A muscle spindle fiber
detects changes in muscle length
is embedded in extrafusal (garden variety) muscle fibers
(from the Latin fusus meaning "spindle")
has both sensory and motor components
Muscle spindles play a role in
regulating muscle contraction
resisting muscle stretch
Muscle Spindle Components and Organization
Each spindle is encapsulated in connective tissue.
Spindles are aligned parallel to extrafusal muscle fibers.
The system consists of
extrafusal muscle fibers (alpha, α) - bulk of the muscle
intrafusal muscle fibers (gamma, γ) - fibers inside the spindle
alpha (α) motor neurons
the most common type of muscle motor neuron
synapse onto extrafusal (α) muscle fibers
transmit APs from CNS to extrafusal muscle fibers
(we will use "motor neuron" (no Greek letter) synonymously)
afferent sensory neurons (1a are the largest type)
sensory terminals coil around noncontractile intrafusal (γ) muscle fibers
carry stretch sensory information from the spindle to the CNS
in the diagram, these are are shown in blue
gamma (γ) motor neurons
synapse on either side of the noncontractile center
send APs from the CNS to regulate muscle spindle fiber contraction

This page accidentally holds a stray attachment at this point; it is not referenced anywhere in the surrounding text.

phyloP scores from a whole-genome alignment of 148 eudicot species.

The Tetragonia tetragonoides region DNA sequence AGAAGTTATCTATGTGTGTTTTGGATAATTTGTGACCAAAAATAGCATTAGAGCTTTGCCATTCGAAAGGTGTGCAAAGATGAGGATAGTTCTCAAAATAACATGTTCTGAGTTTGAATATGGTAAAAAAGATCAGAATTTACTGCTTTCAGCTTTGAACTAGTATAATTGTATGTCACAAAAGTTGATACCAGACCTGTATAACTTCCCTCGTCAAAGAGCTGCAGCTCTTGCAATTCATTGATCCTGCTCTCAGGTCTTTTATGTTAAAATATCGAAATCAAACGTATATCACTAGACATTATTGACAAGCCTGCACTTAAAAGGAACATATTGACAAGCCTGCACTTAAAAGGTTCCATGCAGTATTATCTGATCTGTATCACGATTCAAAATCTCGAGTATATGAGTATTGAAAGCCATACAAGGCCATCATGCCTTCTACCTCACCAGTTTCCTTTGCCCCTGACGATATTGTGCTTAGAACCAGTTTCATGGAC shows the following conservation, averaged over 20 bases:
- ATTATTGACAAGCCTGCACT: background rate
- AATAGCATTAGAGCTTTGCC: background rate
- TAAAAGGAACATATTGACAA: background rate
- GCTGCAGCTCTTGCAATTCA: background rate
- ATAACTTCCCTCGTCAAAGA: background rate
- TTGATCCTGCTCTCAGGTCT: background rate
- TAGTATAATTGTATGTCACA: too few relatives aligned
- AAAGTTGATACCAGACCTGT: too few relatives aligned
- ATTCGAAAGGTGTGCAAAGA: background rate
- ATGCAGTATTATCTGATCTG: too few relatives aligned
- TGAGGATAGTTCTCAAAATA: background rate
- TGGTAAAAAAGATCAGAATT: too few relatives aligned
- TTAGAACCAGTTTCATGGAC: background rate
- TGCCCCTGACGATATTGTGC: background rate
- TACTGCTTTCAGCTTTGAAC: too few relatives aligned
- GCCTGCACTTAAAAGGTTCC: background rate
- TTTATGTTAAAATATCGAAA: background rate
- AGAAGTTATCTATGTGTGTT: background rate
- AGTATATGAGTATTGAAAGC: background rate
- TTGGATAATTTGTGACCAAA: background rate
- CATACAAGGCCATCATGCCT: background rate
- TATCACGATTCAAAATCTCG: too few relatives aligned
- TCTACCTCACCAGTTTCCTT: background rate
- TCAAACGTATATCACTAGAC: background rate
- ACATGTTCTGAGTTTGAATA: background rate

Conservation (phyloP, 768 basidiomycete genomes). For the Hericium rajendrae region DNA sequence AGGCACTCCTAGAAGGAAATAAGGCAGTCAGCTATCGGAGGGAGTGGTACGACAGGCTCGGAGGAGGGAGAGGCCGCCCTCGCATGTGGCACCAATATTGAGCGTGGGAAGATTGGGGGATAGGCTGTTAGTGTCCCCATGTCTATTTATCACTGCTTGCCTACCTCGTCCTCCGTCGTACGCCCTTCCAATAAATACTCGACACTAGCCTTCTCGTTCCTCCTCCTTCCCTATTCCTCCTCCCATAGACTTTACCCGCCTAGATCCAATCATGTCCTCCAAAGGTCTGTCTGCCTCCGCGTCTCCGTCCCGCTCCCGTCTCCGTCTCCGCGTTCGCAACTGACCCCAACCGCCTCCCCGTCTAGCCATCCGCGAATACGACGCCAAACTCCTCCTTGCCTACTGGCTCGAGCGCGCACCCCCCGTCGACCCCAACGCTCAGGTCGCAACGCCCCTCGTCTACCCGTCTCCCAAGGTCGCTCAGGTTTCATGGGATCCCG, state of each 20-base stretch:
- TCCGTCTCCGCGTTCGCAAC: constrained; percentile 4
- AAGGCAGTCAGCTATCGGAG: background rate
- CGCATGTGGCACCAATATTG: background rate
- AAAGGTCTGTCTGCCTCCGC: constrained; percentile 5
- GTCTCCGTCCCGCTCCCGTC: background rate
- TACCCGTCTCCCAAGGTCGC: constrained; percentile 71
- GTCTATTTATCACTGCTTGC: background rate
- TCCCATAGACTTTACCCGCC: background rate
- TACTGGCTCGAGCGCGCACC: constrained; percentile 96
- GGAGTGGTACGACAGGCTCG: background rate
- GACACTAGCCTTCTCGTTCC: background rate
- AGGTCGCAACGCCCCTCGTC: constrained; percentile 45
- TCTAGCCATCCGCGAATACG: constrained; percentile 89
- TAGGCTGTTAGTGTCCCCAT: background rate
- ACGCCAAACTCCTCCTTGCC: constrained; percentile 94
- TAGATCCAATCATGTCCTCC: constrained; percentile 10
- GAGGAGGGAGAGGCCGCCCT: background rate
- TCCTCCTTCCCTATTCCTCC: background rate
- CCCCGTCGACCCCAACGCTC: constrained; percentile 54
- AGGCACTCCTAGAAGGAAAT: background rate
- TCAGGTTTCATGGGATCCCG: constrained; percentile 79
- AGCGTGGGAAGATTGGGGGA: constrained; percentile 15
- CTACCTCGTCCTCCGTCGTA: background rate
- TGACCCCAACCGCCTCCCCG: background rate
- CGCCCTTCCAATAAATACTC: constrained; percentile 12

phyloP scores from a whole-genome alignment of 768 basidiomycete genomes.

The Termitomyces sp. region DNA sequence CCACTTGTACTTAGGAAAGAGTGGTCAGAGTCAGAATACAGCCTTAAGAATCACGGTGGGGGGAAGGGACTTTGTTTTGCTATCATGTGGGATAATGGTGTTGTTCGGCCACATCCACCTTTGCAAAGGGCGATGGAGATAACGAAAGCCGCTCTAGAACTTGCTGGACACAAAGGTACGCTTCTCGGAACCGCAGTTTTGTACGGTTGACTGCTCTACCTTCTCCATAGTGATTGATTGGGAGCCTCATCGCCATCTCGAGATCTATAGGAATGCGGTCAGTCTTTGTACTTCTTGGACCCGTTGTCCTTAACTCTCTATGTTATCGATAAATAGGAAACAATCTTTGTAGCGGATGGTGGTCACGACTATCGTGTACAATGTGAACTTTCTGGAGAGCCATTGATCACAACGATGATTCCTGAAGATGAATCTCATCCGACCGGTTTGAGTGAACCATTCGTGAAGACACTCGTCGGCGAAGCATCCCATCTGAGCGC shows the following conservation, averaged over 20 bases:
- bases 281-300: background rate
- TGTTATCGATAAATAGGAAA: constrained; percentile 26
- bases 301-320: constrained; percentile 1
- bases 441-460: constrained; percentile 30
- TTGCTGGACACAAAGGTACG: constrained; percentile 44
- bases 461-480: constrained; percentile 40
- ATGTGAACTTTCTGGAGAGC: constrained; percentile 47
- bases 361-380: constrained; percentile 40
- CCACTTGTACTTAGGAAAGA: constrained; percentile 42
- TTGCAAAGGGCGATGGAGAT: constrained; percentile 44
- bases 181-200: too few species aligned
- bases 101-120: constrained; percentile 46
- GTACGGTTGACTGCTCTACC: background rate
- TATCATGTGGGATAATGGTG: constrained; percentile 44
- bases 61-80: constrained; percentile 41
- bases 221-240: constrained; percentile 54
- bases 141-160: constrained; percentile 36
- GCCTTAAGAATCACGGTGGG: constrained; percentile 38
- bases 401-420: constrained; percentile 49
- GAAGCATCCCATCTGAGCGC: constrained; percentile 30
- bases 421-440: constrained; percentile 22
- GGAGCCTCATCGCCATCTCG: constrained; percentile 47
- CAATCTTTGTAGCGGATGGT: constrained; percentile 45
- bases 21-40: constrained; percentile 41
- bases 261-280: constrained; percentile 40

in the diagram, these are shown in red
Muscle spindles are too few and too small to sense muscle tension themselves.
Instead, they sense and send information about
rate of change of muscle length
...to the CNS.
The Principle of Reciprocity
Muscles (and groups of muscles) are usually arranged in antagonist pairs.
One muscle group's action opposes that of the other
flexor muscles bend the body part
extensor muscles straighten the body part
agonist muscles work together with each other.
antagonist muscles work in opposition to each other.
A motor command for a particular movement must coordinate
contraction of agonists (excitatory signals)
relaxation of antagonists (inhibitory signals)
1a afferent neurons synapse onto sets of motor neurons that send
excitatory signals to a particular muscle
inhibitory signals to that muscle's antagonist
Such reciprocal muscle control ensures that muscle groups
do not counteract each other and suppress movement.
Involuntary Movement of Skeletal Muscle: Reflexes
A reflex is a local action performed without brain involvement.
Two well studied reflexes are the
The Stretch Reflex
The simplest reflex involves only
1a afferent/sensory neurons
α motor neuron
...which synapse directly onto each other in the spinal cord.
1. Intrafusal muscle fibers are stretched.
2. AP is generated in 1a sensory neurons.
3. 1a sensory neurons APs travel to the spinal cord.
4. If threshold is reached, an AP is generated in the α motor neuron.
5. Motor neuron APs travel directly back to the muscle.
6. Muscle flexes without brain involvement.
Other Functions of the Stretch Reflex
The stretch reflex also contributes to load compensation.
If a large animal jumped onto your back, the added weight would buckle your knees.
The stretch reflex helps prevent this.